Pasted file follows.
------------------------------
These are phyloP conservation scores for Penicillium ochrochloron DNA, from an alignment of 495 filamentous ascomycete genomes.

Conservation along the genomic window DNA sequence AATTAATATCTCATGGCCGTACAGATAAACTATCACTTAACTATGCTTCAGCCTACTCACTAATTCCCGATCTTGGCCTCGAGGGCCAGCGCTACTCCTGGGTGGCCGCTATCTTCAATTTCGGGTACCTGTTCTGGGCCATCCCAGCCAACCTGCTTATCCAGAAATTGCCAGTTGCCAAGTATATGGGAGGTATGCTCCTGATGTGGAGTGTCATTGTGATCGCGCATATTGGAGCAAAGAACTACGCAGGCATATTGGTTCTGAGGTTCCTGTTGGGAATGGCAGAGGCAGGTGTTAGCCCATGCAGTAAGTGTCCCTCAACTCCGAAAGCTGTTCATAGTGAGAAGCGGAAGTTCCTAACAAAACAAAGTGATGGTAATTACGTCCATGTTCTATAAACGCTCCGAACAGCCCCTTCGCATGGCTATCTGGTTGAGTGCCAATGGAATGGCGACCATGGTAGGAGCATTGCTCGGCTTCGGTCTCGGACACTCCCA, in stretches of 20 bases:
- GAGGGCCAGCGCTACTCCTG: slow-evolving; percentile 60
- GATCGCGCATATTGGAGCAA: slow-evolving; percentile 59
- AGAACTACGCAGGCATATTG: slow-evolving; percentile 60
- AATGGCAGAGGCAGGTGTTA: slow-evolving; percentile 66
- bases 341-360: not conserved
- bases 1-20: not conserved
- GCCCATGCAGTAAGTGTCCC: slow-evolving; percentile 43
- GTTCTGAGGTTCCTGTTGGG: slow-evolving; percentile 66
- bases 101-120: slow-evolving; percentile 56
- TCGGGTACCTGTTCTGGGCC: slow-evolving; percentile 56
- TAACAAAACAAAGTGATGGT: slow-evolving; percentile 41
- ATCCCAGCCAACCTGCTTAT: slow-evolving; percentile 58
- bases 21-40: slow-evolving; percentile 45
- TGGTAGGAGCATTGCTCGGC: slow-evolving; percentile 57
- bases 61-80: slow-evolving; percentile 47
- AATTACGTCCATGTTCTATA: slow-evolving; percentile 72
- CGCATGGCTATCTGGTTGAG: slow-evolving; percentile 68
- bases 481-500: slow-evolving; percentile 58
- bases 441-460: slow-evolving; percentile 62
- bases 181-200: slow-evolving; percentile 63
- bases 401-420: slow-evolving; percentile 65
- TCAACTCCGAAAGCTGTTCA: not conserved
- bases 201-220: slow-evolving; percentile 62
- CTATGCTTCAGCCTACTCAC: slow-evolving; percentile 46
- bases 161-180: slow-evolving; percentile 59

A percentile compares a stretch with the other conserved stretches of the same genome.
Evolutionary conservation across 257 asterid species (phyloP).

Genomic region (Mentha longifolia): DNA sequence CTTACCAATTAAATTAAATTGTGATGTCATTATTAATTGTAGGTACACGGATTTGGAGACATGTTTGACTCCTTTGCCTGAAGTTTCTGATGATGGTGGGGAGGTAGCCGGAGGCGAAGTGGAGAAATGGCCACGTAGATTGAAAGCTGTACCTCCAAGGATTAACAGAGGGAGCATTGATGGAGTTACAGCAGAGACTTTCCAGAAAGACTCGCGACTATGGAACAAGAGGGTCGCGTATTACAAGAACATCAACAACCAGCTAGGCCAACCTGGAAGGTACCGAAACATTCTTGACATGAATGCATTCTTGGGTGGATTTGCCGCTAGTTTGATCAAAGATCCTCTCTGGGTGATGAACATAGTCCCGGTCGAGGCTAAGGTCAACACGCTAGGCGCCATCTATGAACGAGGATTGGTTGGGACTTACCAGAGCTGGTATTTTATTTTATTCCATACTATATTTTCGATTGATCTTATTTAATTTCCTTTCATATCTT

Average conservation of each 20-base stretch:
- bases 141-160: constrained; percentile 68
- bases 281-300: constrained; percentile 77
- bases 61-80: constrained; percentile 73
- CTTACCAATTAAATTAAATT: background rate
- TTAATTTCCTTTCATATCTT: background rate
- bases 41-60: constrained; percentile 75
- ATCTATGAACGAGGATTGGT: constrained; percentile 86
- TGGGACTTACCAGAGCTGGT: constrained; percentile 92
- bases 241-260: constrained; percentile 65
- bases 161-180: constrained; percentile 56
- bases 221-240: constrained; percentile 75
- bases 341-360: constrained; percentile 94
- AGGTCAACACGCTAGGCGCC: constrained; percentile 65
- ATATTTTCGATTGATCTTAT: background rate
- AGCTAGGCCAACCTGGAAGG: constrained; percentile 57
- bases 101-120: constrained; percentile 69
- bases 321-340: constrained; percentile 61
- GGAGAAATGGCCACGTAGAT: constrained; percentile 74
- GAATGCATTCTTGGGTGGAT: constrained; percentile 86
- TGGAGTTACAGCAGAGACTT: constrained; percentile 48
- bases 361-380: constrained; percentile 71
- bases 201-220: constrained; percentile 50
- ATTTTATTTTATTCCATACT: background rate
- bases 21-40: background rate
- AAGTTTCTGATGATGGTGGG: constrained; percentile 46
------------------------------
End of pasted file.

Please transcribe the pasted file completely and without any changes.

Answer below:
These are phyloP conservation scores for Penicillium ochrochloron DNA, from an alignment of 495 filamentous ascomycete genomes.

Conservation along the genomic window DNA sequence AATTAATATCTCATGGCCGTACAGATAAACTATCACTTAACTATGCTTCAGCCTACTCACTAATTCCCGATCTTGGCCTCGAGGGCCAGCGCTACTCCTGGGTGGCCGCTATCTTCAATTTCGGGTACCTGTTCTGGGCCATCCCAGCCAACCTGCTTATCCAGAAATTGCCAGTTGCCAAGTATATGGGAGGTATGCTCCTGATGTGGAGTGTCATTGTGATCGCGCATATTGGAGCAAAGAACTACGCAGGCATATTGGTTCTGAGGTTCCTGTTGGGAATGGCAGAGGCAGGTGTTAGCCCATGCAGTAAGTGTCCCTCAACTCCGAAAGCTGTTCATAGTGAGAAGCGGAAGTTCCTAACAAAACAAAGTGATGGTAATTACGTCCATGTTCTATAAACGCTCCGAACAGCCCCTTCGCATGGCTATCTGGTTGAGTGCCAATGGAATGGCGACCATGGTAGGAGCATTGCTCGGCTTCGGTCTCGGACACTCCCA, in stretches of 20 bases:
- GAGGGCCAGCGCTACTCCTG: slow-evolving; percentile 60
- GATCGCGCATATTGGAGCAA: slow-evolving; percentile 59
- AGAACTACGCAGGCATATTG: slow-evolving; percentile 60
- AATGGCAGAGGCAGGTGTTA: slow-evolving; percentile 66
- bases 341-360: not conserved
- bases 1-20: not conserved
- GCCCATGCAGTAAGTGTCCC: slow-evolving; percentile 43
- GTTCTGAGGTTCCTGTTGGG: slow-evolving; percentile 66
- bases 101-120: slow-evolving; percentile 56
- TCGGGTACCTGTTCTGGGCC: slow-evolving; percentile 56
- TAACAAAACAAAGTGATGGT: slow-evolving; percentile 41
- ATCCCAGCCAACCTGCTTAT: slow-evolving; percentile 58
- bases 21-40: slow-evolving; percentile 45
- TGGTAGGAGCATTGCTCGGC: slow-evolving; percentile 57
- bases 61-80: slow-evolving; percentile 47
- AATTACGTCCATGTTCTATA: slow-evolving; percentile 72
- CGCATGGCTATCTGGTTGAG: slow-evolving; percentile 68
- bases 481-500: slow-evolving; percentile 58
- bases 441-460: slow-evolving; percentile 62
- bases 181-200: slow-evolving; percentile 63
- bases 401-420: slow-evolving; percentile 65
- TCAACTCCGAAAGCTGTTCA: not conserved
- bases 201-220: slow-evolving; percentile 62
- CTATGCTTCAGCCTACTCAC: slow-evolving; percentile 46
- bases 161-180: slow-evolving; percentile 59

A percentile compares a stretch with the other conserved stretches of the same genome.
Evolutionary conservation across 257 asterid species (phyloP).

Genomic region (Mentha longifolia): DNA sequence CTTACCAATTAAATTAAATTGTGATGTCATTATTAATTGTAGGTACACGGATTTGGAGACATGTTTGACTCCTTTGCCTGAAGTTTCTGATGATGGTGGGGAGGTAGCCGGAGGCGAAGTGGAGAAATGGCCACGTAGATTGAAAGCTGTACCTCCAAGGATTAACAGAGGGAGCATTGATGGAGTTACAGCAGAGACTTTCCAGAAAGACTCGCGACTATGGAACAAGAGGGTCGCGTATTACAAGAACATCAACAACCAGCTAGGCCAACCTGGAAGGTACCGAAACATTCTTGACATGAATGCATTCTTGGGTGGATTTGCCGCTAGTTTGATCAAAGATCCTCTCTGGGTGATGAACATAGTCCCGGTCGAGGCTAAGGTCAACACGCTAGGCGCCATCTATGAACGAGGATTGGTTGGGACTTACCAGAGCTGGTATTTTATTTTATTCCATACTATATTTTCGATTGATCTTATTTAATTTCCTTTCATATCTT

Average conservation of each 20-base stretch:
- bases 141-160: constrained; percentile 68
- bases 281-300: constrained; percentile 77
- bases 61-80: constrained; percentile 73
- CTTACCAATTAAATTAAATT: background rate
- TTAATTTCCTTTCATATCTT: background rate
- bases 41-60: constrained; percentile 75
- ATCTATGAACGAGGATTGGT: constrained; percentile 86
- TGGGACTTACCAGAGCTGGT: constrained; percentile 92
- bases 241-260: constrained; percentile 65
- bases 161-180: constrained; percentile 56
- bases 221-240: constrained; percentile 75
- bases 341-360: constrained; percentile 94
- AGGTCAACACGCTAGGCGCC: constrained; percentile 65
- ATATTTTCGATTGATCTTAT: background rate
- AGCTAGGCCAACCTGGAAGG: constrained; percentile 57
- bases 101-120: constrained; percentile 69
- bases 321-340: constrained; percentile 61
- GGAGAAATGGCCACGTAGAT: constrained; percentile 74
- GAATGCATTCTTGGGTGGAT: constrained; percentile 86
- TGGAGTTACAGCAGAGACTT: constrained; percentile 48
- bases 361-380: constrained; percentile 71
- bases 201-220: constrained; percentile 50
- ATTTTATTTTATTCCATACT: background rate
- bases 21-40: background rate
- AAGTTTCTGATGATGGTGGG: constrained; percentile 46